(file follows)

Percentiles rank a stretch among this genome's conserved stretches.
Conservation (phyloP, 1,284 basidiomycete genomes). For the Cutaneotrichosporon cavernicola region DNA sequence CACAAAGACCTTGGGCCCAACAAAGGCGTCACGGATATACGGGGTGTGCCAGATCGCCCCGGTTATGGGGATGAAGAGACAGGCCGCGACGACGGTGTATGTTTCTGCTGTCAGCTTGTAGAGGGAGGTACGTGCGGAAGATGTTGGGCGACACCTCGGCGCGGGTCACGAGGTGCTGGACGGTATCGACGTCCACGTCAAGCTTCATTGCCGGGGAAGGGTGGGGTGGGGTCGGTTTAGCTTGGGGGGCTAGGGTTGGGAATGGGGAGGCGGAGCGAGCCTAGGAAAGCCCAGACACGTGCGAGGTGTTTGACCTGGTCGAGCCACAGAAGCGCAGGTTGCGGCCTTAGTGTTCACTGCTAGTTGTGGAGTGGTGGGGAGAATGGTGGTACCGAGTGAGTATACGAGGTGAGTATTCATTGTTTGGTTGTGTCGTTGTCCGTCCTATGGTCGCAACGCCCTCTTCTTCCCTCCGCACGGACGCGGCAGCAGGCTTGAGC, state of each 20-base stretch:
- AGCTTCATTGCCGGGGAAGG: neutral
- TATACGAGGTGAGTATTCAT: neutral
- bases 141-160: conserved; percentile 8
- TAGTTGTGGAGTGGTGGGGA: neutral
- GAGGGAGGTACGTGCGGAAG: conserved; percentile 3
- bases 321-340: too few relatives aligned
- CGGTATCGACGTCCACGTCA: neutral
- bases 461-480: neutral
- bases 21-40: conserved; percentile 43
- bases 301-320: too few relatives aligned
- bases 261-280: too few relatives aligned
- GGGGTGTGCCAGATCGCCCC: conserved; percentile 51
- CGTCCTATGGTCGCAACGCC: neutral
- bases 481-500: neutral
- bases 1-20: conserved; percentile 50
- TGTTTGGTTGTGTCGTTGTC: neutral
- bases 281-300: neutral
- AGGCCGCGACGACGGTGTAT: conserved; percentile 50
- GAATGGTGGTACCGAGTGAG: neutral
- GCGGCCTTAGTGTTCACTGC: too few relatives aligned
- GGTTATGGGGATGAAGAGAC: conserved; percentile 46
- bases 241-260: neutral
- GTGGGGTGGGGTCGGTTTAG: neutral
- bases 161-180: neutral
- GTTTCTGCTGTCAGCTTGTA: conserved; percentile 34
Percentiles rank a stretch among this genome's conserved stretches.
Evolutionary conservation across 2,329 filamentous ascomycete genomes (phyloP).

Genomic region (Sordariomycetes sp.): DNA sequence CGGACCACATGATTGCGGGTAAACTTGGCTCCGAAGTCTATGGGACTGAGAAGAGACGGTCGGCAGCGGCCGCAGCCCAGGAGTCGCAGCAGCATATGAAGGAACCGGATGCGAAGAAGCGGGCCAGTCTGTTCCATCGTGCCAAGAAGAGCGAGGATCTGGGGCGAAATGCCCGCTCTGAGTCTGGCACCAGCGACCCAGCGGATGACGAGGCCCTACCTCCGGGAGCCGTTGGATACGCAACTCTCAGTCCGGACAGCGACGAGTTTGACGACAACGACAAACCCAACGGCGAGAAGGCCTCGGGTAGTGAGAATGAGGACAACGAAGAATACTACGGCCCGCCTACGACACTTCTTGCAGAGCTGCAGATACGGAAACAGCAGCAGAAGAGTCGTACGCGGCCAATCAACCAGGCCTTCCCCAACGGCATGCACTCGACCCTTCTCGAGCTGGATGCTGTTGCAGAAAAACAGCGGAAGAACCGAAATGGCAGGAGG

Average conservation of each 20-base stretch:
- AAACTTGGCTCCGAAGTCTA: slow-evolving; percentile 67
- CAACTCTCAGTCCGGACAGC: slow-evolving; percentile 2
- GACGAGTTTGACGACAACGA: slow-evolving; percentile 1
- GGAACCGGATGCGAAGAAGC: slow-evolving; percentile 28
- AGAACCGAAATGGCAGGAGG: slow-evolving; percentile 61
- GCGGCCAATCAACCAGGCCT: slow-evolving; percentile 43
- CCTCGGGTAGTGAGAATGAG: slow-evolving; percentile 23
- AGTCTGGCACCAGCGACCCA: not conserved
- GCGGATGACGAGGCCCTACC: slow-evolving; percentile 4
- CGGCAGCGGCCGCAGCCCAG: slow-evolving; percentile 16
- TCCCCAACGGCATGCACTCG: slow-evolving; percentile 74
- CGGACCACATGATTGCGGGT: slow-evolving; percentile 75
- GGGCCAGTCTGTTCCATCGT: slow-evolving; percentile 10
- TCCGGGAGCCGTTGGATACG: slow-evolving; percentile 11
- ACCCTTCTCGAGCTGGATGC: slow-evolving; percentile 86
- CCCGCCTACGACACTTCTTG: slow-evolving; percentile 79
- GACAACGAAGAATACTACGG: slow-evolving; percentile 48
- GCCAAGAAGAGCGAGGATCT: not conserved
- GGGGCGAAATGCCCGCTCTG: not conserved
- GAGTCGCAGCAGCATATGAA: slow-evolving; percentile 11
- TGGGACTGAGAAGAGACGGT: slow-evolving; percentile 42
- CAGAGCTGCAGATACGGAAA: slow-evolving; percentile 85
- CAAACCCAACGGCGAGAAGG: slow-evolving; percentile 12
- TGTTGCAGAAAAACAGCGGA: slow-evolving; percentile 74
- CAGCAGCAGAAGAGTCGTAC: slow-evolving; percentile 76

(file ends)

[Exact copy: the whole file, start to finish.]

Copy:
Percentiles rank a stretch among this genome's conserved stretches.
Conservation (phyloP, 1,284 basidiomycete genomes). For the Cutaneotrichosporon cavernicola region DNA sequence CACAAAGACCTTGGGCCCAACAAAGGCGTCACGGATATACGGGGTGTGCCAGATCGCCCCGGTTATGGGGATGAAGAGACAGGCCGCGACGACGGTGTATGTTTCTGCTGTCAGCTTGTAGAGGGAGGTACGTGCGGAAGATGTTGGGCGACACCTCGGCGCGGGTCACGAGGTGCTGGACGGTATCGACGTCCACGTCAAGCTTCATTGCCGGGGAAGGGTGGGGTGGGGTCGGTTTAGCTTGGGGGGCTAGGGTTGGGAATGGGGAGGCGGAGCGAGCCTAGGAAAGCCCAGACACGTGCGAGGTGTTTGACCTGGTCGAGCCACAGAAGCGCAGGTTGCGGCCTTAGTGTTCACTGCTAGTTGTGGAGTGGTGGGGAGAATGGTGGTACCGAGTGAGTATACGAGGTGAGTATTCATTGTTTGGTTGTGTCGTTGTCCGTCCTATGGTCGCAACGCCCTCTTCTTCCCTCCGCACGGACGCGGCAGCAGGCTTGAGC, state of each 20-base stretch:
- AGCTTCATTGCCGGGGAAGG: neutral
- TATACGAGGTGAGTATTCAT: neutral
- bases 141-160: conserved; percentile 8
- TAGTTGTGGAGTGGTGGGGA: neutral
- GAGGGAGGTACGTGCGGAAG: conserved; percentile 3
- bases 321-340: too few relatives aligned
- CGGTATCGACGTCCACGTCA: neutral
- bases 461-480: neutral
- bases 21-40: conserved; percentile 43
- bases 301-320: too few relatives aligned
- bases 261-280: too few relatives aligned
- GGGGTGTGCCAGATCGCCCC: conserved; percentile 51
- CGTCCTATGGTCGCAACGCC: neutral
- bases 481-500: neutral
- bases 1-20: conserved; percentile 50
- TGTTTGGTTGTGTCGTTGTC: neutral
- bases 281-300: neutral
- AGGCCGCGACGACGGTGTAT: conserved; percentile 50
- GAATGGTGGTACCGAGTGAG: neutral
- GCGGCCTTAGTGTTCACTGC: too few relatives aligned
- GGTTATGGGGATGAAGAGAC: conserved; percentile 46
- bases 241-260: neutral
- GTGGGGTGGGGTCGGTTTAG: neutral
- bases 161-180: neutral
- GTTTCTGCTGTCAGCTTGTA: conserved; percentile 34
Percentiles rank a stretch among this genome's conserved stretches.
Evolutionary conservation across 2,329 filamentous ascomycete genomes (phyloP).

Genomic region (Sordariomycetes sp.): DNA sequence CGGACCACATGATTGCGGGTAAACTTGGCTCCGAAGTCTATGGGACTGAGAAGAGACGGTCGGCAGCGGCCGCAGCCCAGGAGTCGCAGCAGCATATGAAGGAACCGGATGCGAAGAAGCGGGCCAGTCTGTTCCATCGTGCCAAGAAGAGCGAGGATCTGGGGCGAAATGCCCGCTCTGAGTCTGGCACCAGCGACCCAGCGGATGACGAGGCCCTACCTCCGGGAGCCGTTGGATACGCAACTCTCAGTCCGGACAGCGACGAGTTTGACGACAACGACAAACCCAACGGCGAGAAGGCCTCGGGTAGTGAGAATGAGGACAACGAAGAATACTACGGCCCGCCTACGACACTTCTTGCAGAGCTGCAGATACGGAAACAGCAGCAGAAGAGTCGTACGCGGCCAATCAACCAGGCCTTCCCCAACGGCATGCACTCGACCCTTCTCGAGCTGGATGCTGTTGCAGAAAAACAGCGGAAGAACCGAAATGGCAGGAGG

Average conservation of each 20-base stretch:
- AAACTTGGCTCCGAAGTCTA: slow-evolving; percentile 67
- CAACTCTCAGTCCGGACAGC: slow-evolving; percentile 2
- GACGAGTTTGACGACAACGA: slow-evolving; percentile 1
- GGAACCGGATGCGAAGAAGC: slow-evolving; percentile 28
- AGAACCGAAATGGCAGGAGG: slow-evolving; percentile 61
- GCGGCCAATCAACCAGGCCT: slow-evolving; percentile 43
- CCTCGGGTAGTGAGAATGAG: slow-evolving; percentile 23
- AGTCTGGCACCAGCGACCCA: not conserved
- GCGGATGACGAGGCCCTACC: slow-evolving; percentile 4
- CGGCAGCGGCCGCAGCCCAG: slow-evolving; percentile 16
- TCCCCAACGGCATGCACTCG: slow-evolving; percentile 74
- CGGACCACATGATTGCGGGT: slow-evolving; percentile 75
- GGGCCAGTCTGTTCCATCGT: slow-evolving; percentile 10
- TCCGGGAGCCGTTGGATACG: slow-evolving; percentile 11
- ACCCTTCTCGAGCTGGATGC: slow-evolving; percentile 86
- CCCGCCTACGACACTTCTTG: slow-evolving; percentile 79
- GACAACGAAGAATACTACGG: slow-evolving; percentile 48
- GCCAAGAAGAGCGAGGATCT: not conserved
- GGGGCGAAATGCCCGCTCTG: not conserved
- GAGTCGCAGCAGCATATGAA: slow-evolving; percentile 11
- TGGGACTGAGAAGAGACGGT: slow-evolving; percentile 42
- CAGAGCTGCAGATACGGAAA: slow-evolving; percentile 85
- CAAACCCAACGGCGAGAAGG: slow-evolving; percentile 12
- TGTTGCAGAAAAACAGCGGA: slow-evolving; percentile 74
- CAGCAGCAGAAGAGTCGTAC: slow-evolving; percentile 76